This study included a large number of HLA-A, HLA-B, low-resolution and HLA-DRB1 high-resolution typed CB recipients, but there are limitations. UCB selection is mainly influenced by the availability of an acceptable cell dose, but is also influenced by many unmeasured factors that can affect the outcome. Although we adjusted for known risk factors and disparities between groups, we cannot rule out the influence of a potential selection bias. Another limitation involves the results for 3/6. Since, in current practice in Japan, HLA-DR typing for UCB unit selection is performed at low resolution, with a preference of up to two HLAantigen-mismatched UCB units, most (97%) of the HLA-A, HLA-B, low-resolution and HLA-DRB1 high-resolution 3/6 UCB in the present study were selected as one- or two-antigen-mismatched for theHLA-A, HLA-B, and HLA-DR low-resolution level. If we consider the effect of the current practice for UCB unit selection regarding 3/6 UCB, our conclusions should only apply to HLA-A, HLA-B, and HLA-DRB1 or HLA-A, HLA-B, and HLA-DR zero- to two-mismatched UCBT. Furthermore, we may have underestimated the impact of HLA-matching, since we did not have enough data to include low- or high-resolution information on HLA-C matching, which was recently reported to affect mortality.38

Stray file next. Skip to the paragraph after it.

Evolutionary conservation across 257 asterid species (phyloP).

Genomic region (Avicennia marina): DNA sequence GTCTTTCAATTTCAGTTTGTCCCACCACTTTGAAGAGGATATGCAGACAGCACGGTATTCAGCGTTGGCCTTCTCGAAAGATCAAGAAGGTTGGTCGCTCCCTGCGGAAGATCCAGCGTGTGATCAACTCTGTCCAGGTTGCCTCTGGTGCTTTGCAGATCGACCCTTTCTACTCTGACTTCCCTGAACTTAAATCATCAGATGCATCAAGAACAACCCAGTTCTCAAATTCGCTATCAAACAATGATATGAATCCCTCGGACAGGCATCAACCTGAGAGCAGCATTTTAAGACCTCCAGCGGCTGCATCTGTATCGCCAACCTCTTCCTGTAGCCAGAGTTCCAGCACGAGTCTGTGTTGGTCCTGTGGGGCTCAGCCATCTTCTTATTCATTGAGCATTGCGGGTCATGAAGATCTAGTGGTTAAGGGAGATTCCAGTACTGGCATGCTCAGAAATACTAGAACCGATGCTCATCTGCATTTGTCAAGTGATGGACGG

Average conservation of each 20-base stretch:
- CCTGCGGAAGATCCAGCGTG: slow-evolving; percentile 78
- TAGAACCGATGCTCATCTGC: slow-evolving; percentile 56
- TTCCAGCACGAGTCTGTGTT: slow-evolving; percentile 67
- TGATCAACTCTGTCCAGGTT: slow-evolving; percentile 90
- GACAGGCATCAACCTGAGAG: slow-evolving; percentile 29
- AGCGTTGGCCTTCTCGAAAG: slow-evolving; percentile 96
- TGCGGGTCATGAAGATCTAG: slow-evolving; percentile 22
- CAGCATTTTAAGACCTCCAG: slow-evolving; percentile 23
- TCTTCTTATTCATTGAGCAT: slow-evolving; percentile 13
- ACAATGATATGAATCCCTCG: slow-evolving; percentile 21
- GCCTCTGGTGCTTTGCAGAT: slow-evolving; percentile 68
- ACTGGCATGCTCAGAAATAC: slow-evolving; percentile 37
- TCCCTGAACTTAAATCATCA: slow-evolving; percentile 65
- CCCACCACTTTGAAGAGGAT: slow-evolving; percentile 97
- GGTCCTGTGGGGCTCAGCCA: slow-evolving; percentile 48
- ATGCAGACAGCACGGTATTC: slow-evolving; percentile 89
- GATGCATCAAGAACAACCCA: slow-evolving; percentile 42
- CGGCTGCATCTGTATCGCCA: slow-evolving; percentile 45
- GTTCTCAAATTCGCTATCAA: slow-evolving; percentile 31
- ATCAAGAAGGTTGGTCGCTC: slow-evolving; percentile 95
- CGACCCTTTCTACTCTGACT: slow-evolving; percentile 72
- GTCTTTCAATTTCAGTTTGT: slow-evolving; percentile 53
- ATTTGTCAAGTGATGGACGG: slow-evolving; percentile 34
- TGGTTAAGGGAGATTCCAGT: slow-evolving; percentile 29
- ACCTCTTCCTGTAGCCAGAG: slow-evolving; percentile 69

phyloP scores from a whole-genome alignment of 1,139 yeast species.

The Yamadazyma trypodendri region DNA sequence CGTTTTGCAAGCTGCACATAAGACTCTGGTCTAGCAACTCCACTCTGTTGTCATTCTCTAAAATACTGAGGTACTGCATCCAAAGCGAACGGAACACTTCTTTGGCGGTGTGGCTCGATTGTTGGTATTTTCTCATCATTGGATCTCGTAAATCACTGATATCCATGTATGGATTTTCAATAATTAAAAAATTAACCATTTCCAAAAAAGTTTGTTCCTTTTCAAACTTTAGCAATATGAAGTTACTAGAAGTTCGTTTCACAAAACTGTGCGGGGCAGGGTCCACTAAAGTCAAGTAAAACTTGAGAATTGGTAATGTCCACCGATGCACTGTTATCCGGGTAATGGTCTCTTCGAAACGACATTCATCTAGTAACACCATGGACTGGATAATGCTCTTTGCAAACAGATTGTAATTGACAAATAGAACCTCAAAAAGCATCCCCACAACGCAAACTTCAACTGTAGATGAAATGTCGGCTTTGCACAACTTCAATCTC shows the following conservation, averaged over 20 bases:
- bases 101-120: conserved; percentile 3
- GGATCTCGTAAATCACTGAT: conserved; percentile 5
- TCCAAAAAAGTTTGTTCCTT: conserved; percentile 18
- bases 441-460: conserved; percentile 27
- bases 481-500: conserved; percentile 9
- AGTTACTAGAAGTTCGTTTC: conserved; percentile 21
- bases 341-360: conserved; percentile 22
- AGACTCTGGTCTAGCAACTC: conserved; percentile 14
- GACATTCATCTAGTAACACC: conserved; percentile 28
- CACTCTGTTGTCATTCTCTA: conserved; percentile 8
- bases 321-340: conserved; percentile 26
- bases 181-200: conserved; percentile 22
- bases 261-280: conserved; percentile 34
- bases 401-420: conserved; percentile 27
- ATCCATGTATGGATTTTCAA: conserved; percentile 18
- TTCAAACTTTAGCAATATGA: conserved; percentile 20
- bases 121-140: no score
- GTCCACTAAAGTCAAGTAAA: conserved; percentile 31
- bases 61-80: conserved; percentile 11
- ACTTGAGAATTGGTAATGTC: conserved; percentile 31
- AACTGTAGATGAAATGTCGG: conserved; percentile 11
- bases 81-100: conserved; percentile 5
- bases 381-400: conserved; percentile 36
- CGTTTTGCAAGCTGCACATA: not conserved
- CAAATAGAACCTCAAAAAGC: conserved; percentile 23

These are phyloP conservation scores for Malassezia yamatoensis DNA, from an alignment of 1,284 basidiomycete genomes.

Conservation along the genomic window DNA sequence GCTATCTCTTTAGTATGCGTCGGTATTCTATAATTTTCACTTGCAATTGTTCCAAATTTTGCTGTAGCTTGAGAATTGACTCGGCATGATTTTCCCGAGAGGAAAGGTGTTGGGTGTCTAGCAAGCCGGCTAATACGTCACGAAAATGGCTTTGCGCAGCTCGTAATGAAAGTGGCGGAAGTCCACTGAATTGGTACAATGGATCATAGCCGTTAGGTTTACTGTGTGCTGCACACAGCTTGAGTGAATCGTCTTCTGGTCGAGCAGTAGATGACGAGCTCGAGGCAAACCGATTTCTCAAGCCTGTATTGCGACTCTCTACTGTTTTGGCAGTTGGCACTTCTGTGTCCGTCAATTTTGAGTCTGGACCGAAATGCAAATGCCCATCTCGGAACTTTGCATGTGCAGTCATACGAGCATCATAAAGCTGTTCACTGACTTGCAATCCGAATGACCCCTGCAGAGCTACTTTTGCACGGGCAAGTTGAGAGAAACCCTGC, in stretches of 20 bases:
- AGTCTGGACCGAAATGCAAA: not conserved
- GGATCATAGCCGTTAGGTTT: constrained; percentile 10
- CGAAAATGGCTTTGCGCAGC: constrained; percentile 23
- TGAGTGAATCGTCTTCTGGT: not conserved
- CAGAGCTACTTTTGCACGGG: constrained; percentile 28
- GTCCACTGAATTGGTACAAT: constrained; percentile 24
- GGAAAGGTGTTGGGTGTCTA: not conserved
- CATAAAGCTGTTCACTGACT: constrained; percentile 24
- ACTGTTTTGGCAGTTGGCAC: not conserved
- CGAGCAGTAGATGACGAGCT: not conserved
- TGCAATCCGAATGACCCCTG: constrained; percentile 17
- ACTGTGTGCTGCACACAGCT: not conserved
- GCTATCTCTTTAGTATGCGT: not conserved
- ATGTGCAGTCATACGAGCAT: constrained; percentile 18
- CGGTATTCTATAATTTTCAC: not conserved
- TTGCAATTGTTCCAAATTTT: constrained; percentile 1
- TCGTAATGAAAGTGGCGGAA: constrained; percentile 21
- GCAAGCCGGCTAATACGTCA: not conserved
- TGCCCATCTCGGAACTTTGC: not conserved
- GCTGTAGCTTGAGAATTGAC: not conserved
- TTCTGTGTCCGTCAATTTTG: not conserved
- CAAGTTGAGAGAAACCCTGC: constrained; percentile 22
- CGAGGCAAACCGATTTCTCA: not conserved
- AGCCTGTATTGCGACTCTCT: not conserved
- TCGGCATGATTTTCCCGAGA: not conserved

In conclusion, we found that the effects of HLA disparity on transplant outcome differed between children and adults. In children, an increased number of mismatched HLA loci correlated with an increased risk of mortality. These findings support the selection of a UCB unit with HLA 6/6 followed by 5/6, consistent with the recommendations from the US and Europe. In adults, there was no increase in mortality with an increase in the number of mismatched HLA loci. In this case, a UCB unit with up to 4/6 can be selected if transplant is urgently needed.
The authors are grateful for the assistance and co-operation of the staff members of the collaborating institutes of the Japan Society for Hematopoietic Cell Transplantation and the Japan Cord Blood Bank Network.
- Funding This work was supported by a Research Grant for Allergic Disease and Immunology (H23-013), and a Research Grant for Cancer (H23-010) from the Japanese Ministry of Health, Labor, and Welfare.
- Authorship and Disclosures Information on authorship, contributions, and financial & other disclosures was provided by the authors and is available with the online version of this article at www.haematologica.org.
- Received August 17, 2012.
- Accepted January 9, 2013.